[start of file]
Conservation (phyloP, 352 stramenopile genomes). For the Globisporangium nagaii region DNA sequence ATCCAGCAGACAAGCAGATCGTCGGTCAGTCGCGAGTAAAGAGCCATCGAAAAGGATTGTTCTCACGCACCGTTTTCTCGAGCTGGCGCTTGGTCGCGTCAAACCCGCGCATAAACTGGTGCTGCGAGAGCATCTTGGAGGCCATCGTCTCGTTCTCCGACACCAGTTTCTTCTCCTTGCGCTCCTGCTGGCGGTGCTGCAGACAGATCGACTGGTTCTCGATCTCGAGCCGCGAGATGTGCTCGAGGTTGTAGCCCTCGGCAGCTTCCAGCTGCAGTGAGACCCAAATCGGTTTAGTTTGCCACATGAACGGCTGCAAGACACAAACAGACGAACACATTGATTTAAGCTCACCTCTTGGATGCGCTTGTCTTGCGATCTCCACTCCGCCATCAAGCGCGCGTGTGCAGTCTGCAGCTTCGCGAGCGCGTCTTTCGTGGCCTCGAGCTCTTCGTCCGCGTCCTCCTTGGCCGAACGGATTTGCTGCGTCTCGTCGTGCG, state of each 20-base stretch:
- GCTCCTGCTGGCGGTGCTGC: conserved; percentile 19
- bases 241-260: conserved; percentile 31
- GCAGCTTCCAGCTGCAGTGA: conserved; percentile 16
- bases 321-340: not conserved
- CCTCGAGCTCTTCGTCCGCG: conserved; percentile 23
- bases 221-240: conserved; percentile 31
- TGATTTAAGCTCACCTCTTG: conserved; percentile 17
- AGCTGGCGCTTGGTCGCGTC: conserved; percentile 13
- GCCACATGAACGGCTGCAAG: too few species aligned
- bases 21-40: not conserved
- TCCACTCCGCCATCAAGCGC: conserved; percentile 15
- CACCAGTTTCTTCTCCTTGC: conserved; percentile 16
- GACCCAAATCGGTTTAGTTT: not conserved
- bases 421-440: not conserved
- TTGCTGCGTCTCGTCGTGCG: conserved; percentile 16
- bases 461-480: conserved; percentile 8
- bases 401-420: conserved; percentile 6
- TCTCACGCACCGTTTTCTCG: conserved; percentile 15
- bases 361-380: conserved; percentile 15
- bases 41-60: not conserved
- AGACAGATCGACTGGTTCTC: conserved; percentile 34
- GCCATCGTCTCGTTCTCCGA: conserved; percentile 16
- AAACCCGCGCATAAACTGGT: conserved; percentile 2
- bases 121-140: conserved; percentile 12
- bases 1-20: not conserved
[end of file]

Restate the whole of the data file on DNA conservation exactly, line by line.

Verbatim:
Conservation (phyloP, 352 stramenopile genomes). For the Globisporangium nagaii region DNA sequence ATCCAGCAGACAAGCAGATCGTCGGTCAGTCGCGAGTAAAGAGCCATCGAAAAGGATTGTTCTCACGCACCGTTTTCTCGAGCTGGCGCTTGGTCGCGTCAAACCCGCGCATAAACTGGTGCTGCGAGAGCATCTTGGAGGCCATCGTCTCGTTCTCCGACACCAGTTTCTTCTCCTTGCGCTCCTGCTGGCGGTGCTGCAGACAGATCGACTGGTTCTCGATCTCGAGCCGCGAGATGTGCTCGAGGTTGTAGCCCTCGGCAGCTTCCAGCTGCAGTGAGACCCAAATCGGTTTAGTTTGCCACATGAACGGCTGCAAGACACAAACAGACGAACACATTGATTTAAGCTCACCTCTTGGATGCGCTTGTCTTGCGATCTCCACTCCGCCATCAAGCGCGCGTGTGCAGTCTGCAGCTTCGCGAGCGCGTCTTTCGTGGCCTCGAGCTCTTCGTCCGCGTCCTCCTTGGCCGAACGGATTTGCTGCGTCTCGTCGTGCG, state of each 20-base stretch:
- GCTCCTGCTGGCGGTGCTGC: conserved; percentile 19
- bases 241-260: conserved; percentile 31
- GCAGCTTCCAGCTGCAGTGA: conserved; percentile 16
- bases 321-340: not conserved
- CCTCGAGCTCTTCGTCCGCG: conserved; percentile 23
- bases 221-240: conserved; percentile 31
- TGATTTAAGCTCACCTCTTG: conserved; percentile 17
- AGCTGGCGCTTGGTCGCGTC: conserved; percentile 13
- GCCACATGAACGGCTGCAAG: too few species aligned
- bases 21-40: not conserved
- TCCACTCCGCCATCAAGCGC: conserved; percentile 15
- CACCAGTTTCTTCTCCTTGC: conserved; percentile 16
- GACCCAAATCGGTTTAGTTT: not conserved
- bases 421-440: not conserved
- TTGCTGCGTCTCGTCGTGCG: conserved; percentile 16
- bases 461-480: conserved; percentile 8
- bases 401-420: conserved; percentile 6
- TCTCACGCACCGTTTTCTCG: conserved; percentile 15
- bases 361-380: conserved; percentile 15
- bases 41-60: not conserved
- AGACAGATCGACTGGTTCTC: conserved; percentile 34
- GCCATCGTCTCGTTCTCCGA: conserved; percentile 16
- AAACCCGCGCATAAACTGGT: conserved; percentile 2
- bases 121-140: conserved; percentile 12
- bases 1-20: not conserved